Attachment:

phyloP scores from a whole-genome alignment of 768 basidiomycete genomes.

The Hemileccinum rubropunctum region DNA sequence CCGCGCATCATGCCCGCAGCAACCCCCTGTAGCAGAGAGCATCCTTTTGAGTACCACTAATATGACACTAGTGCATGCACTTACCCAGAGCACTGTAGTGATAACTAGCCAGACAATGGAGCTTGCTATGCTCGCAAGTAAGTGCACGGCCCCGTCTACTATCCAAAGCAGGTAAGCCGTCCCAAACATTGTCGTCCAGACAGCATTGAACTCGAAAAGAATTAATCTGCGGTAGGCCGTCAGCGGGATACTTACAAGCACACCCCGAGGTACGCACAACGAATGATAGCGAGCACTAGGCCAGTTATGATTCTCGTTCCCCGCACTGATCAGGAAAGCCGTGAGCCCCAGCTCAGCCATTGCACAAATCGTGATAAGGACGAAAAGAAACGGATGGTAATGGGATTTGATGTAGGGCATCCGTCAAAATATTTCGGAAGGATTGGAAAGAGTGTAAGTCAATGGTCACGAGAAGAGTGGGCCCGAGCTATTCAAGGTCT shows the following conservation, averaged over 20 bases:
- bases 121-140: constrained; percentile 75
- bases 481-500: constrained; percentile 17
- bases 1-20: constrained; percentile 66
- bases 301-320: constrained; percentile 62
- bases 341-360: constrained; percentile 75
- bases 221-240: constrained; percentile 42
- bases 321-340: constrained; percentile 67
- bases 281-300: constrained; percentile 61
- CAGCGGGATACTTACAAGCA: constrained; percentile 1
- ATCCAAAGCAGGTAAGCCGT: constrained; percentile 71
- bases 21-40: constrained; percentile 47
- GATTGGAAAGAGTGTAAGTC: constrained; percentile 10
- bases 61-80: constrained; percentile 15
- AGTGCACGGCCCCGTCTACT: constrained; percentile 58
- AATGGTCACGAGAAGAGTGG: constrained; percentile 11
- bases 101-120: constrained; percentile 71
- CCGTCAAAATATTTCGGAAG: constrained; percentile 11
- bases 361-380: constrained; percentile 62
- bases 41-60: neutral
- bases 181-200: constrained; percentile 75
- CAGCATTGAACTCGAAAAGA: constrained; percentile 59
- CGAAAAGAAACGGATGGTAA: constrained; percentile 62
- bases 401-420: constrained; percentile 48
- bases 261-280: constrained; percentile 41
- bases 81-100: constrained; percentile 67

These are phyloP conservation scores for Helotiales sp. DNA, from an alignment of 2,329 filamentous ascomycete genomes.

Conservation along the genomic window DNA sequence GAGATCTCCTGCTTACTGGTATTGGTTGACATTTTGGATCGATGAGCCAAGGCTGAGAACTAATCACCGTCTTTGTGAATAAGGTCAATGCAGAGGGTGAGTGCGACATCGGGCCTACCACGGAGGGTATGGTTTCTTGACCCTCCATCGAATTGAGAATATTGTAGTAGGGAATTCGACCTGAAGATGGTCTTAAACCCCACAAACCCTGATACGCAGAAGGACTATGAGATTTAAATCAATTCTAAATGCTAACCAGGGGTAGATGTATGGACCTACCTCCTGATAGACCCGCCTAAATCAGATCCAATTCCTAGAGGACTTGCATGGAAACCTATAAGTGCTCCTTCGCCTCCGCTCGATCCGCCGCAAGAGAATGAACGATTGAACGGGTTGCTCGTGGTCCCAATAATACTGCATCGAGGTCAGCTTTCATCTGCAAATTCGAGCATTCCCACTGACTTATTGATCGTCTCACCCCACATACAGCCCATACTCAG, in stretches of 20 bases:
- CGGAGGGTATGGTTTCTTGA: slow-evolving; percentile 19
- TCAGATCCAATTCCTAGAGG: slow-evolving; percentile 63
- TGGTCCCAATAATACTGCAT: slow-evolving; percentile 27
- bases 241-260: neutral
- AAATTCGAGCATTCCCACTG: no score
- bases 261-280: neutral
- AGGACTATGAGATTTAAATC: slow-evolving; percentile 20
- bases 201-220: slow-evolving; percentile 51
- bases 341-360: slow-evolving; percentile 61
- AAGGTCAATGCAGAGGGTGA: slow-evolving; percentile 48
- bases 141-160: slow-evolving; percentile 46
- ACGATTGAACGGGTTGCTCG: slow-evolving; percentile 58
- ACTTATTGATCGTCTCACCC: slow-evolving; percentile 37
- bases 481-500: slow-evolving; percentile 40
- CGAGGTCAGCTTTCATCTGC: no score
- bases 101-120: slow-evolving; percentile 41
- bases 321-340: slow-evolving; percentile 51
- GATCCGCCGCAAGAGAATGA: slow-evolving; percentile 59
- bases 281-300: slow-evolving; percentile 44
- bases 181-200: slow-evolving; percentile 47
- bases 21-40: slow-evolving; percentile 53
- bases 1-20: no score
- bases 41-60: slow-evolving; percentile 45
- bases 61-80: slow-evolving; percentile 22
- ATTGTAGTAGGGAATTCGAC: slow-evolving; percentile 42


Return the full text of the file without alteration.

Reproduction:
phyloP scores from a whole-genome alignment of 768 basidiomycete genomes.

The Hemileccinum rubropunctum region DNA sequence CCGCGCATCATGCCCGCAGCAACCCCCTGTAGCAGAGAGCATCCTTTTGAGTACCACTAATATGACACTAGTGCATGCACTTACCCAGAGCACTGTAGTGATAACTAGCCAGACAATGGAGCTTGCTATGCTCGCAAGTAAGTGCACGGCCCCGTCTACTATCCAAAGCAGGTAAGCCGTCCCAAACATTGTCGTCCAGACAGCATTGAACTCGAAAAGAATTAATCTGCGGTAGGCCGTCAGCGGGATACTTACAAGCACACCCCGAGGTACGCACAACGAATGATAGCGAGCACTAGGCCAGTTATGATTCTCGTTCCCCGCACTGATCAGGAAAGCCGTGAGCCCCAGCTCAGCCATTGCACAAATCGTGATAAGGACGAAAAGAAACGGATGGTAATGGGATTTGATGTAGGGCATCCGTCAAAATATTTCGGAAGGATTGGAAAGAGTGTAAGTCAATGGTCACGAGAAGAGTGGGCCCGAGCTATTCAAGGTCT shows the following conservation, averaged over 20 bases:
- bases 121-140: constrained; percentile 75
- bases 481-500: constrained; percentile 17
- bases 1-20: constrained; percentile 66
- bases 301-320: constrained; percentile 62
- bases 341-360: constrained; percentile 75
- bases 221-240: constrained; percentile 42
- bases 321-340: constrained; percentile 67
- bases 281-300: constrained; percentile 61
- CAGCGGGATACTTACAAGCA: constrained; percentile 1
- ATCCAAAGCAGGTAAGCCGT: constrained; percentile 71
- bases 21-40: constrained; percentile 47
- GATTGGAAAGAGTGTAAGTC: constrained; percentile 10
- bases 61-80: constrained; percentile 15
- AGTGCACGGCCCCGTCTACT: constrained; percentile 58
- AATGGTCACGAGAAGAGTGG: constrained; percentile 11
- bases 101-120: constrained; percentile 71
- CCGTCAAAATATTTCGGAAG: constrained; percentile 11
- bases 361-380: constrained; percentile 62
- bases 41-60: neutral
- bases 181-200: constrained; percentile 75
- CAGCATTGAACTCGAAAAGA: constrained; percentile 59
- CGAAAAGAAACGGATGGTAA: constrained; percentile 62
- bases 401-420: constrained; percentile 48
- bases 261-280: constrained; percentile 41
- bases 81-100: constrained; percentile 67

These are phyloP conservation scores for Helotiales sp. DNA, from an alignment of 2,329 filamentous ascomycete genomes.

Conservation along the genomic window DNA sequence GAGATCTCCTGCTTACTGGTATTGGTTGACATTTTGGATCGATGAGCCAAGGCTGAGAACTAATCACCGTCTTTGTGAATAAGGTCAATGCAGAGGGTGAGTGCGACATCGGGCCTACCACGGAGGGTATGGTTTCTTGACCCTCCATCGAATTGAGAATATTGTAGTAGGGAATTCGACCTGAAGATGGTCTTAAACCCCACAAACCCTGATACGCAGAAGGACTATGAGATTTAAATCAATTCTAAATGCTAACCAGGGGTAGATGTATGGACCTACCTCCTGATAGACCCGCCTAAATCAGATCCAATTCCTAGAGGACTTGCATGGAAACCTATAAGTGCTCCTTCGCCTCCGCTCGATCCGCCGCAAGAGAATGAACGATTGAACGGGTTGCTCGTGGTCCCAATAATACTGCATCGAGGTCAGCTTTCATCTGCAAATTCGAGCATTCCCACTGACTTATTGATCGTCTCACCCCACATACAGCCCATACTCAG, in stretches of 20 bases:
- CGGAGGGTATGGTTTCTTGA: slow-evolving; percentile 19
- TCAGATCCAATTCCTAGAGG: slow-evolving; percentile 63
- TGGTCCCAATAATACTGCAT: slow-evolving; percentile 27
- bases 241-260: neutral
- AAATTCGAGCATTCCCACTG: no score
- bases 261-280: neutral
- AGGACTATGAGATTTAAATC: slow-evolving; percentile 20
- bases 201-220: slow-evolving; percentile 51
- bases 341-360: slow-evolving; percentile 61
- AAGGTCAATGCAGAGGGTGA: slow-evolving; percentile 48
- bases 141-160: slow-evolving; percentile 46
- ACGATTGAACGGGTTGCTCG: slow-evolving; percentile 58
- ACTTATTGATCGTCTCACCC: slow-evolving; percentile 37
- bases 481-500: slow-evolving; percentile 40
- CGAGGTCAGCTTTCATCTGC: no score
- bases 101-120: slow-evolving; percentile 41
- bases 321-340: slow-evolving; percentile 51
- GATCCGCCGCAAGAGAATGA: slow-evolving; percentile 59
- bases 281-300: slow-evolving; percentile 44
- bases 181-200: slow-evolving; percentile 47
- bases 21-40: slow-evolving; percentile 53
- bases 1-20: no score
- bases 41-60: slow-evolving; percentile 45
- bases 61-80: slow-evolving; percentile 22
- ATTGTAGTAGGGAATTCGAC: slow-evolving; percentile 42